How do you measure wealth? There are many different approaches to measuring wealth. Do you have $1,000,000 in the bank? Some would say that makes you wealthy. It might unless you have excessive spending habits and spend $1,000,000 or more per year.
Another way to measure wealth is based on years of annual living expenses that you have in savings. I once read that if you have 10 years of living expenses in the bank, you can consider yourself rich. If you have 25 years of living expenses in the bank, you are financially independent. Any dollar amount beyond 25 years of living expenses would make you wealthy. That scale is logical to me.
One of my favorite ways to measure wealth was created by the late Dr. Thomas J. Stanley. In his book The Millionaire Next Door, he introduced three categories for people to measure how they stack up as creators of wealth. Dr. Thomas J. Stanley refers to these three different groups as UAWs, PAWs, and AAWs.
Under Accumulator of Wealth (UAW)
An Under Accumulator of Wealth or UAW is a person who has a low net worth in relation to their income. A person who is 45 years old, earns $200,000, and does not have a net worth of $900,000 would be considered a UAW. That formula is based on (Age * Income * 10%).
Most Americans fall into this category based on their low savings rate. Contrary to popular belief, however, many high-earners tend to fall into this category. Based on Dr. Stanley’s research, many Physicians are not good at building wealth and are classified as Under Accumulators of Wealth.
You might be thinking, that is nonsense, Medical Doctors are rolling in dough. How could they not be wealthy? Yes, doctors earn a high salary. General Practice Physicians earn around $200,000 per year and specialists earn over $400,000 per year. How could they not be wealthy?
Doctors come out of school with large student loans. On average, new Doctors come out of medical school with $167,000 in student loans. I know of one who owes over $300,000 in student loans. Doctors are faced with social pressures that members of other professions do not face. They are pressured to look the part. That requires living in a fancy housing development, driving luxury automobiles, sending their children to private schools, and joining exclusive country clubs.
I am not picking on this noble profession. Not all Doctors fall victim to those social pressures. There are many in the financial community who buck those trends including DocG who blogs at diversefi.com.
Average Accumulator of Wealth (AAW)
An Average Accumulator of wealth would be someone who has a net worth equal to the sum described above. A person who is 55, has a salary of $150,000 plus $50,000 in investment income, would have to have a net worth of $1,100,000 to be considered an Average Accumulator of Wealth (AAW). If they have a net worth less than that amount, they would fall into the UAW category.
Prodigious Accumulator of Wealth (PAW)
To be considered a Prodigious Accumulator of Wealth (PAW), you would follow the same formula, but multiply it by two. From the example above, the formula would be (Age 55 * Total Income of $200,000 * 10% * 2). In order to be considered a PAW, this person would have to have a net worth of $2,200,000.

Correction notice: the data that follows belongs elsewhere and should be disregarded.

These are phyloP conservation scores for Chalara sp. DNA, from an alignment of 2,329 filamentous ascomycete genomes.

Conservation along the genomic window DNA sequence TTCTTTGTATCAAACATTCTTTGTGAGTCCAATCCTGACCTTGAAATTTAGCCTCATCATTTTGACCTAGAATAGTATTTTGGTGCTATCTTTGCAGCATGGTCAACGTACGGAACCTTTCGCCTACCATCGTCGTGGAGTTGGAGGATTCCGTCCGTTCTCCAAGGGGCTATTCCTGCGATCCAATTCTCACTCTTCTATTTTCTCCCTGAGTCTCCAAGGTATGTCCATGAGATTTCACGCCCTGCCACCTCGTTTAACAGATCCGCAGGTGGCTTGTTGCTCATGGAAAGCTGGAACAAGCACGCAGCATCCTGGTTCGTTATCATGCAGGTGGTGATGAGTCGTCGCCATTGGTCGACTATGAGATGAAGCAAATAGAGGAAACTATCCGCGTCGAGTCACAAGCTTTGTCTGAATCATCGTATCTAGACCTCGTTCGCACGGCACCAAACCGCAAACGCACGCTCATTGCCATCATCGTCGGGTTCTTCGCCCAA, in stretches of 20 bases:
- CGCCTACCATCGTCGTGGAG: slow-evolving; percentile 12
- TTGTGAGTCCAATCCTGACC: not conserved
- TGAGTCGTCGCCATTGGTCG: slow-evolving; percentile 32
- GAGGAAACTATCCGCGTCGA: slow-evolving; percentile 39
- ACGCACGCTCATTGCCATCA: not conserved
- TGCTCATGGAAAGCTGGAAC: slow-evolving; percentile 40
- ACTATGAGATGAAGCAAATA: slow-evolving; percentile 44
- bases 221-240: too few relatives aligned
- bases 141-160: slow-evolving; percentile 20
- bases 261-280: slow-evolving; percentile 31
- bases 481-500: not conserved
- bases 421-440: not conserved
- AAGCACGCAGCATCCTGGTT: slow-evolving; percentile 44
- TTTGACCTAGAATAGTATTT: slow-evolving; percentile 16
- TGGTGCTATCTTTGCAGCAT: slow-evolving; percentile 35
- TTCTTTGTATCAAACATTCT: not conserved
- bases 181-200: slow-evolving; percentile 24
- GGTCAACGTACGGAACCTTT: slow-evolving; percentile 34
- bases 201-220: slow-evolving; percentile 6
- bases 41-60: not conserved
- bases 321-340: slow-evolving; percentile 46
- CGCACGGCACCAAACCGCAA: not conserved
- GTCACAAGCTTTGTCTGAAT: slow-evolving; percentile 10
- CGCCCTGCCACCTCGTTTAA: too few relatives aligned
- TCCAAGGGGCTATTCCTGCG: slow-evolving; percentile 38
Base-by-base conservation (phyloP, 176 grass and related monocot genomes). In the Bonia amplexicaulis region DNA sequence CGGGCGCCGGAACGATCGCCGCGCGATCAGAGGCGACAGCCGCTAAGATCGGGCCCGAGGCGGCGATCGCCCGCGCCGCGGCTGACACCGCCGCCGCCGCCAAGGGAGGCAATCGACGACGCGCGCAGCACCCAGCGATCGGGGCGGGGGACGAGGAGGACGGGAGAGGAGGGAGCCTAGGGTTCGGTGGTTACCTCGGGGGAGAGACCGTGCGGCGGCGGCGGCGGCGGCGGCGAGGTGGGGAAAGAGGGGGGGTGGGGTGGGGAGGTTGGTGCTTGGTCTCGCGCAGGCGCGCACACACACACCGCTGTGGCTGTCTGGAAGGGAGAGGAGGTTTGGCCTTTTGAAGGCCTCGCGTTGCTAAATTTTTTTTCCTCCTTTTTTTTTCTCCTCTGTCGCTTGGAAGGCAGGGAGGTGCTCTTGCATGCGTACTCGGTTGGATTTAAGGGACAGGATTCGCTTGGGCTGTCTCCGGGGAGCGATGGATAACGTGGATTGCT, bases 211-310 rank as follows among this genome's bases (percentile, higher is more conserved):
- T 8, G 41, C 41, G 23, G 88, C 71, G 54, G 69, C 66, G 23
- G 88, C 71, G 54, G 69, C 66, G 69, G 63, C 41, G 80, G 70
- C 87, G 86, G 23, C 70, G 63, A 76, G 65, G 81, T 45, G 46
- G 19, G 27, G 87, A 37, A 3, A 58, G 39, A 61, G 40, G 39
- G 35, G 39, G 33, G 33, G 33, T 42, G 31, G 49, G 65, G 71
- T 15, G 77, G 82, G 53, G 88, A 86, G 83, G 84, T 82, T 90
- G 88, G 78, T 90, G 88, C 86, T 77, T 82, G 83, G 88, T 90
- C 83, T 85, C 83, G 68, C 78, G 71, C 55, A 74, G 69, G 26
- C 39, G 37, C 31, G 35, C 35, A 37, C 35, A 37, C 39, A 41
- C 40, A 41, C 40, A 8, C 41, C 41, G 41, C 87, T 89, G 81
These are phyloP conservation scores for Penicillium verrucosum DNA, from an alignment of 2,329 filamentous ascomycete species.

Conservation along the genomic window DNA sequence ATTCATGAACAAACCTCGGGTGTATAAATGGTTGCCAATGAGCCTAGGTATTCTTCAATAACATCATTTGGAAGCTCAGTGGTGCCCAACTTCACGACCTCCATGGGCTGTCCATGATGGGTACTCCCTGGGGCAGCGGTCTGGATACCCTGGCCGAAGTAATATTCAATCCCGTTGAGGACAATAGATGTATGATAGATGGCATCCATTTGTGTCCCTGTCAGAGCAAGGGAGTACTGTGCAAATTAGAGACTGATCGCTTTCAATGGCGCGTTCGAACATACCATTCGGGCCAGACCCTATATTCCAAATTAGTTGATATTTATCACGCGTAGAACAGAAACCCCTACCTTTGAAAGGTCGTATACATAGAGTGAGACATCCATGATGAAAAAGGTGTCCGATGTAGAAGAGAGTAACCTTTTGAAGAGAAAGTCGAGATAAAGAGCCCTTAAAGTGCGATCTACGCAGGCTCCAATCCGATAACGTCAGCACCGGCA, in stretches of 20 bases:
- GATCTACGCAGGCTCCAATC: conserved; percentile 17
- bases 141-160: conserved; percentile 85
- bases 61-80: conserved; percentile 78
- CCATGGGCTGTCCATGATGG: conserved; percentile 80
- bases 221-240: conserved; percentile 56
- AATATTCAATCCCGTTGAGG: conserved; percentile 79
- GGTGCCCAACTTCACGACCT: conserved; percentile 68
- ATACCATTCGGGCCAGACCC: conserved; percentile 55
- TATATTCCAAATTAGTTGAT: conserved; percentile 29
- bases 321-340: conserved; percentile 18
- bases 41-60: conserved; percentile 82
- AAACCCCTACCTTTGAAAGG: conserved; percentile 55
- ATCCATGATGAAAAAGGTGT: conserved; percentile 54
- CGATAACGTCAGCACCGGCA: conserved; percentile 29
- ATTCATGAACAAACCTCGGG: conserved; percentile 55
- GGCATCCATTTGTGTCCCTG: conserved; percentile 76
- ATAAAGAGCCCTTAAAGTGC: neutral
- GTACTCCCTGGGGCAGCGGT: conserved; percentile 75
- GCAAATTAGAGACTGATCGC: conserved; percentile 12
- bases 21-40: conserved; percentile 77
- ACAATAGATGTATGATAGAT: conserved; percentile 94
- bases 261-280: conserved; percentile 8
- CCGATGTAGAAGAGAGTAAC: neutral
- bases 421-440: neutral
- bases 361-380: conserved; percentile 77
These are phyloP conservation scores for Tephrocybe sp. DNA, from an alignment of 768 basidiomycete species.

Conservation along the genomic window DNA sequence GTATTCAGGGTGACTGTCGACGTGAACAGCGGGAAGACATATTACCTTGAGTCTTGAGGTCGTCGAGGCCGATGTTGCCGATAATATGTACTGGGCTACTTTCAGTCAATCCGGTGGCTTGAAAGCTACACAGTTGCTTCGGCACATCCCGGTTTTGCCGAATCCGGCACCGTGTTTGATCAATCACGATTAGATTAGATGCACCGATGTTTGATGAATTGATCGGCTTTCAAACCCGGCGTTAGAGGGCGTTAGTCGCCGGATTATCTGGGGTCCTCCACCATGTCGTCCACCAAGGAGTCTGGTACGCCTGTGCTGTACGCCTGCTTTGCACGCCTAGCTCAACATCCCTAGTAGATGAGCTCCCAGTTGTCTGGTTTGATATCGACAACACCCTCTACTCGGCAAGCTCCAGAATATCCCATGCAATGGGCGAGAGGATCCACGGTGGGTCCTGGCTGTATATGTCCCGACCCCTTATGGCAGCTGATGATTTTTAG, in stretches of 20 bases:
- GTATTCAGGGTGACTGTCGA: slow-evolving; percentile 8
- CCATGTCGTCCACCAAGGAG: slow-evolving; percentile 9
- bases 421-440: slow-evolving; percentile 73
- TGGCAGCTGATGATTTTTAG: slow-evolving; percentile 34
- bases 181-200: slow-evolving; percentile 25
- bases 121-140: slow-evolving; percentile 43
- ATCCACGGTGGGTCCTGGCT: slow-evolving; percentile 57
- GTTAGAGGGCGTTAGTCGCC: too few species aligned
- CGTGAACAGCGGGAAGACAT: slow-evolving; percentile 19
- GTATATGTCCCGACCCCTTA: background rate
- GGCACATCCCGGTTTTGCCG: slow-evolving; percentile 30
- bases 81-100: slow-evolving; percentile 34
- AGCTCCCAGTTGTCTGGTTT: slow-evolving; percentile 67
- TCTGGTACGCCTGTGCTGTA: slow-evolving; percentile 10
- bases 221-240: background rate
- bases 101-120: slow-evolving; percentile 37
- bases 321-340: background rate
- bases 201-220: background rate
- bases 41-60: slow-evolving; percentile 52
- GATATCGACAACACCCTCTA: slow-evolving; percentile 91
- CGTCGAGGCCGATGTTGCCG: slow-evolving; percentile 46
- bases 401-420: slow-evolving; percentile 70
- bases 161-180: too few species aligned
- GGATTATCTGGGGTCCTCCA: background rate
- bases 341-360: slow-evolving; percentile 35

Age is a Factor
This formula is better suited for people who are more mature in age. I read The Millionaire Next door when I was age 26. At that time, I was a student but had a full-time job. My net worth at that time was $60,000. Based on this formula, I was an Under Accumulator of Wealth. In order to be classified as an Average Accumulator of Wealth, I would have had to have a net worth of $78,000.
This aspect of the formula has led it to be criticized. In its defense, not many people who are in their 20s are focused on building wealth. Most are in college racking up debt or trying to pay off debt after they enter the workforce.
In my opinion, a person should not focus on these calculations until they are at least 15 years into their career. It takes time to build wealth as an investor or entrepreneur. This calculation is more about where you finish the race as opposed to where you start out.
How to Become a (PAW)
There are plenty of steps that you can take to become a Prodigious Accumulator of Wealth (PAW). Dr. Stanley has provided a complete outline in The Millionaire Next Door. Below are some suggestions that will help you to reach these financial heights:
– Spend less than you earn
– Save 15-20% of your earnings
– Invest in equities, bonds, real estate, private businesses
– Don’t speculate on getting rich quick schemes
– Invest in yourself by getting a good education and keeping your skills current
– Avoid luxury items
– Focus on building wealth for your children
I am a fan of the late Dr. Thomas J. Stanley. I remember reading about him passing away as the result of an unfortunate car accident the day after it occurred. His research has helped to spread a message that just about anybody can build wealth if they follow some basic principles and practices.
The UAW, PAW, and AAW classifications do receive some criticism. It takes hard work to become an AAW and very hard work to become a PAW. As many of my readers know, I am transparent about my income, net worth, and approach to investing. With that, we are firmly planted in the Average Accumulators of Wealth (AAW) category. We will not be in the (PAW) category for some time. Being an Average Accumulator of Wealth (AAW) at this point in our life has allowed us to reach financial independence and one day retire early.
Are you a UAW, PAW, or AAW? Use this calculator to find out.
What is your opinion of the formula that determines these classifications of wealth?
This post might contain affiliate links.
Please be sure to read the Disclaimer Page.